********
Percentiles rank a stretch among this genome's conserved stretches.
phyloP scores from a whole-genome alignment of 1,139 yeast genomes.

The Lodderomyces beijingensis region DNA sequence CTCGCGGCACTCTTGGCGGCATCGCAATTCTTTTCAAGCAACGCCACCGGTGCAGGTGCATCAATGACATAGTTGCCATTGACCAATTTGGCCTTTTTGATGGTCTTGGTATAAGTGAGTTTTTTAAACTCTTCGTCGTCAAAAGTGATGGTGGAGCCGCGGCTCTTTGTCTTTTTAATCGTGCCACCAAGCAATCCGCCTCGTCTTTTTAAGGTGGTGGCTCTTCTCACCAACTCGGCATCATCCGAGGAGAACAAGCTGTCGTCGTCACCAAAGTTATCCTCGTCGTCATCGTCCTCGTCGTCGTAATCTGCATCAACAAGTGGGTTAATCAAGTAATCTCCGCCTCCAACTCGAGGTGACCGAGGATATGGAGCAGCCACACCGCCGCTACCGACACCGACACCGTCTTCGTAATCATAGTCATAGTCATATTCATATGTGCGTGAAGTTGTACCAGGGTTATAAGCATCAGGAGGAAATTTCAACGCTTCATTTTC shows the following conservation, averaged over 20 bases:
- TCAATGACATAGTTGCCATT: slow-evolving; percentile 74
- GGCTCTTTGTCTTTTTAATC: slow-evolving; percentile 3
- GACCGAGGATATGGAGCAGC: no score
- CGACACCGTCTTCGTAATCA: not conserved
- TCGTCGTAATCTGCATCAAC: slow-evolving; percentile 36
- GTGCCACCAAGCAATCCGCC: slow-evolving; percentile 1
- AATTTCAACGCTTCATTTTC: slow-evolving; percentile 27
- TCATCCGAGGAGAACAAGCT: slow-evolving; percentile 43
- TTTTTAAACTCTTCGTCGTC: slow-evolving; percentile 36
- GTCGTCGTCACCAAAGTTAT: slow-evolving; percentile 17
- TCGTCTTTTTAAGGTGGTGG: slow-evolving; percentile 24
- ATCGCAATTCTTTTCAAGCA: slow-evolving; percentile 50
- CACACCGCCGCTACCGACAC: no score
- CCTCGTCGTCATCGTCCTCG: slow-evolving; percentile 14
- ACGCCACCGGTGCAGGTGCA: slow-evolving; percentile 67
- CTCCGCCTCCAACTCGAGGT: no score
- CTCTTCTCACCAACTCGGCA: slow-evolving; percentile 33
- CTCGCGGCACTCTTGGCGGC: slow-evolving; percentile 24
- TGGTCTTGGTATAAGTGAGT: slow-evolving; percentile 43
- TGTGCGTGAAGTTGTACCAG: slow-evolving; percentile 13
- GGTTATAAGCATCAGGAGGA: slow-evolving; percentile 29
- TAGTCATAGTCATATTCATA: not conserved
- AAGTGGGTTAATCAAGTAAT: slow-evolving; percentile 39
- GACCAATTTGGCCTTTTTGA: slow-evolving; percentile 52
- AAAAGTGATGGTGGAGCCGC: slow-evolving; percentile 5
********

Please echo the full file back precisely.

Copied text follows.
Percentiles rank a stretch among this genome's conserved stretches.
phyloP scores from a whole-genome alignment of 1,139 yeast genomes.

The Lodderomyces beijingensis region DNA sequence CTCGCGGCACTCTTGGCGGCATCGCAATTCTTTTCAAGCAACGCCACCGGTGCAGGTGCATCAATGACATAGTTGCCATTGACCAATTTGGCCTTTTTGATGGTCTTGGTATAAGTGAGTTTTTTAAACTCTTCGTCGTCAAAAGTGATGGTGGAGCCGCGGCTCTTTGTCTTTTTAATCGTGCCACCAAGCAATCCGCCTCGTCTTTTTAAGGTGGTGGCTCTTCTCACCAACTCGGCATCATCCGAGGAGAACAAGCTGTCGTCGTCACCAAAGTTATCCTCGTCGTCATCGTCCTCGTCGTCGTAATCTGCATCAACAAGTGGGTTAATCAAGTAATCTCCGCCTCCAACTCGAGGTGACCGAGGATATGGAGCAGCCACACCGCCGCTACCGACACCGACACCGTCTTCGTAATCATAGTCATAGTCATATTCATATGTGCGTGAAGTTGTACCAGGGTTATAAGCATCAGGAGGAAATTTCAACGCTTCATTTTC shows the following conservation, averaged over 20 bases:
- TCAATGACATAGTTGCCATT: slow-evolving; percentile 74
- GGCTCTTTGTCTTTTTAATC: slow-evolving; percentile 3
- GACCGAGGATATGGAGCAGC: no score
- CGACACCGTCTTCGTAATCA: not conserved
- TCGTCGTAATCTGCATCAAC: slow-evolving; percentile 36
- GTGCCACCAAGCAATCCGCC: slow-evolving; percentile 1
- AATTTCAACGCTTCATTTTC: slow-evolving; percentile 27
- TCATCCGAGGAGAACAAGCT: slow-evolving; percentile 43
- TTTTTAAACTCTTCGTCGTC: slow-evolving; percentile 36
- GTCGTCGTCACCAAAGTTAT: slow-evolving; percentile 17
- TCGTCTTTTTAAGGTGGTGG: slow-evolving; percentile 24
- ATCGCAATTCTTTTCAAGCA: slow-evolving; percentile 50
- CACACCGCCGCTACCGACAC: no score
- CCTCGTCGTCATCGTCCTCG: slow-evolving; percentile 14
- ACGCCACCGGTGCAGGTGCA: slow-evolving; percentile 67
- CTCCGCCTCCAACTCGAGGT: no score
- CTCTTCTCACCAACTCGGCA: slow-evolving; percentile 33
- CTCGCGGCACTCTTGGCGGC: slow-evolving; percentile 24
- TGGTCTTGGTATAAGTGAGT: slow-evolving; percentile 43
- TGTGCGTGAAGTTGTACCAG: slow-evolving; percentile 13
- GGTTATAAGCATCAGGAGGA: slow-evolving; percentile 29
- TAGTCATAGTCATATTCATA: not conserved
- AAGTGGGTTAATCAAGTAAT: slow-evolving; percentile 39
- GACCAATTTGGCCTTTTTGA: slow-evolving; percentile 52
- AAAAGTGATGGTGGAGCCGC: slow-evolving; percentile 5